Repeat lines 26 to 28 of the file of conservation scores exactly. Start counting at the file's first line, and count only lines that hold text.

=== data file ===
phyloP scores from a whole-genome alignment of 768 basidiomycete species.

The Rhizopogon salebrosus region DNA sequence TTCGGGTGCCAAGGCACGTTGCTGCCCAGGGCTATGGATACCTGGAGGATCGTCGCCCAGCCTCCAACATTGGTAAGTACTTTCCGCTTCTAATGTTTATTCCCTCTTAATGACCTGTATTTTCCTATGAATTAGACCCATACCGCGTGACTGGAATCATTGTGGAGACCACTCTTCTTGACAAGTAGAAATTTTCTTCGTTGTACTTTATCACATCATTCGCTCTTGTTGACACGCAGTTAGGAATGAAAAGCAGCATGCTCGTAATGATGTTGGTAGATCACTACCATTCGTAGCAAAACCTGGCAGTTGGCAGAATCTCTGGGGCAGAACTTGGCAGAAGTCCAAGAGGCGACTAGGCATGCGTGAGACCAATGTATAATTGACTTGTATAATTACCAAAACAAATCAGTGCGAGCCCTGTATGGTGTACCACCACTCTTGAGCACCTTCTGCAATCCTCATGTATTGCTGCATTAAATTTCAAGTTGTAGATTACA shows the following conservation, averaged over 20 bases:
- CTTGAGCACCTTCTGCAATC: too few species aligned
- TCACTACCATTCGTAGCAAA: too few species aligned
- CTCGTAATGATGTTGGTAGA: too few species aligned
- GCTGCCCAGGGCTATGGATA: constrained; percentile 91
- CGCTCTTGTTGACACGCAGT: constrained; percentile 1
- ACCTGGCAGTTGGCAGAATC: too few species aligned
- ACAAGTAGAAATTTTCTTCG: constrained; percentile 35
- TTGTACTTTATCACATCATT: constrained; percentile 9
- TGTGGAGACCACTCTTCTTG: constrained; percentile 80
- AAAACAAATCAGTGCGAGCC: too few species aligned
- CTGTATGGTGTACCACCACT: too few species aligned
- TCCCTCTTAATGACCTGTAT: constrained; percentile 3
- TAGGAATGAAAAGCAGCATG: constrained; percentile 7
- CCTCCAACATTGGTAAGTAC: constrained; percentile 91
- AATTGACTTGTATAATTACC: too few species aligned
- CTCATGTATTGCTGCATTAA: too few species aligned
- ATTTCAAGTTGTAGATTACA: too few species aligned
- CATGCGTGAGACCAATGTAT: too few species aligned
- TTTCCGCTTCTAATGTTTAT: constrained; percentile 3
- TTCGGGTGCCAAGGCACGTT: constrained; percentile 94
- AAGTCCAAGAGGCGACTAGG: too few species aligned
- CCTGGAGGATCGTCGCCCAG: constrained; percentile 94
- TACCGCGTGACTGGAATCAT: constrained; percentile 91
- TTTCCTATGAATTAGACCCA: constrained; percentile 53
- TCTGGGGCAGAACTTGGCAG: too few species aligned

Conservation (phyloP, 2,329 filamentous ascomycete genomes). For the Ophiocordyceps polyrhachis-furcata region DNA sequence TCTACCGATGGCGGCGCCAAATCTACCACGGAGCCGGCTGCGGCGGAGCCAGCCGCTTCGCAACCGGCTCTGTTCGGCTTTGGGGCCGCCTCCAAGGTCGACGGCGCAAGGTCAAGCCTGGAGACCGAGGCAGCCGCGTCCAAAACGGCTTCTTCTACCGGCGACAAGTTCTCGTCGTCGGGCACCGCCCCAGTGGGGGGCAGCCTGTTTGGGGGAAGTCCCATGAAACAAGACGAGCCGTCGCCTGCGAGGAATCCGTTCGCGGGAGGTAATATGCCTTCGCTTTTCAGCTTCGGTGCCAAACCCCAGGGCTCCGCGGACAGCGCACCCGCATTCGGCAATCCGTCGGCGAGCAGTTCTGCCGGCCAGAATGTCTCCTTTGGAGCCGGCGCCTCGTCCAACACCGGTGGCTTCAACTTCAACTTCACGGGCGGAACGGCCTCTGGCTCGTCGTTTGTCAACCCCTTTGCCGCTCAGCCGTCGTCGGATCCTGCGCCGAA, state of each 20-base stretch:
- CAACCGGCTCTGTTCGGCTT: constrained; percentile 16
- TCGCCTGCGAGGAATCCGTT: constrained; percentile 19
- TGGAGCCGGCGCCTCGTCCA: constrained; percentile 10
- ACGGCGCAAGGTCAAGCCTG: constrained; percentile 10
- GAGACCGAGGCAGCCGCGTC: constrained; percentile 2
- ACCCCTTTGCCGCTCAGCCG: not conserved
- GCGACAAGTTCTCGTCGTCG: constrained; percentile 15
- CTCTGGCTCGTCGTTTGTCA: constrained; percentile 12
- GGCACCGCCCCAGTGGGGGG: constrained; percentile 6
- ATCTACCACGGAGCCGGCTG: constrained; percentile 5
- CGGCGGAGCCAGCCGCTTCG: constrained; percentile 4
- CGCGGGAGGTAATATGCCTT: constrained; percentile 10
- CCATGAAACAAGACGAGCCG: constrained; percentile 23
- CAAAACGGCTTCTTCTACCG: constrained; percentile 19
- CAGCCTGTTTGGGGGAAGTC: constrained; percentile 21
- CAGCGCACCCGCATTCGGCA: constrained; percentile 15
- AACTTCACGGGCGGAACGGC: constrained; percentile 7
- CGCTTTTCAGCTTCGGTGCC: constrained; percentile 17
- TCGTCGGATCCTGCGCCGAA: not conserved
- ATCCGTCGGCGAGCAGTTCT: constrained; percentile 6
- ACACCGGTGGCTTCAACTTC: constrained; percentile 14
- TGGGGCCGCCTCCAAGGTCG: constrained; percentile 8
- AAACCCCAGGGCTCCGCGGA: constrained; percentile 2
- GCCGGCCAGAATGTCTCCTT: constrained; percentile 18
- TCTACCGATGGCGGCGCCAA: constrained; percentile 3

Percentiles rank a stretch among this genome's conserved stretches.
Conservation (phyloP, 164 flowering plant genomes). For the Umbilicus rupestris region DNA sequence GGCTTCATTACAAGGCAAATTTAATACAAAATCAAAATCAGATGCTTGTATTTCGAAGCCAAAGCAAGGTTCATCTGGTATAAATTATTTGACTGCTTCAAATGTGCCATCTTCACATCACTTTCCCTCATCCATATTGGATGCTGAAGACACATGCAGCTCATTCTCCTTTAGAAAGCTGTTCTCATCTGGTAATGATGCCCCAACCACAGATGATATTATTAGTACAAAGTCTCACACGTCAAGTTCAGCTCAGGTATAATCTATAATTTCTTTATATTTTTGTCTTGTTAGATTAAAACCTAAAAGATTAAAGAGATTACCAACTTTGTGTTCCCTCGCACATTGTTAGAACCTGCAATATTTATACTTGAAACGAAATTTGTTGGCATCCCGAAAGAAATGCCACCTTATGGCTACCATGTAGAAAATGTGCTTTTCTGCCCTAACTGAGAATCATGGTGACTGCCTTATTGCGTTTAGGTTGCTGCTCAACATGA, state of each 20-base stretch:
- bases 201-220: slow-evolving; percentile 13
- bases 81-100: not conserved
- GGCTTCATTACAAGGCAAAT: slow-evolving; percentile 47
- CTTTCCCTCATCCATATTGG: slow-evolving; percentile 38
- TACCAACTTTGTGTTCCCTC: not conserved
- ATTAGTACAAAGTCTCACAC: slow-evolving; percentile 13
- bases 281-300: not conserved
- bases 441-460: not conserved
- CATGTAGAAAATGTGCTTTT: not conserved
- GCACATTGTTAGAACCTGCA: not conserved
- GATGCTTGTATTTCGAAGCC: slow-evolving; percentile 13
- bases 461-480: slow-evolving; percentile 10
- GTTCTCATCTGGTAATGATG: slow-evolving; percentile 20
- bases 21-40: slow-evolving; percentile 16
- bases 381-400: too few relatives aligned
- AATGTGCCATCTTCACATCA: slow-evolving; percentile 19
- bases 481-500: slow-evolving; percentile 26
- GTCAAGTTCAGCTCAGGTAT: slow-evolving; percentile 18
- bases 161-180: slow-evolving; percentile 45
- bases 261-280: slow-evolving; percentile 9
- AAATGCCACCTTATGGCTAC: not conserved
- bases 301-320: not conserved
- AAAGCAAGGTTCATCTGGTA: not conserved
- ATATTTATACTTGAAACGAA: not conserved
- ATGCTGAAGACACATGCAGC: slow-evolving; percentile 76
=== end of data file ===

- TTTCCTATGAATTAGACCCA: constrained; percentile 53
- TCTGGGGCAGAACTTGGCAG: too few species aligned

Conservation (phyloP, 2,329 filamentous ascomycete genomes). For the Ophiocordyceps polyrhachis-furcata region DNA sequence TCTACCGATGGCGGCGCCAAATCTACCACGGAGCCGGCTGCGGCGGAGCCAGCCGCTTCGCAACCGGCTCTGTTCGGCTTTGGGGCCGCCTCCAAGGTCGACGGCGCAAGGTCAAGCCTGGAGACCGAGGCAGCCGCGTCCAAAACGGCTTCTTCTACCGGCGACAAGTTCTCGTCGTCGGGCACCGCCCCAGTGGGGGGCAGCCTGTTTGGGGGAAGTCCCATGAAACAAGACGAGCCGTCGCCTGCGAGGAATCCGTTCGCGGGAGGTAATATGCCTTCGCTTTTCAGCTTCGGTGCCAAACCCCAGGGCTCCGCGGACAGCGCACCCGCATTCGGCAATCCGTCGGCGAGCAGTTCTGCCGGCCAGAATGTCTCCTTTGGAGCCGGCGCCTCGTCCAACACCGGTGGCTTCAACTTCAACTTCACGGGCGGAACGGCCTCTGGCTCGTCGTTTGTCAACCCCTTTGCCGCTCAGCCGTCGTCGGATCCTGCGCCGAA, state of each 20-base stretch: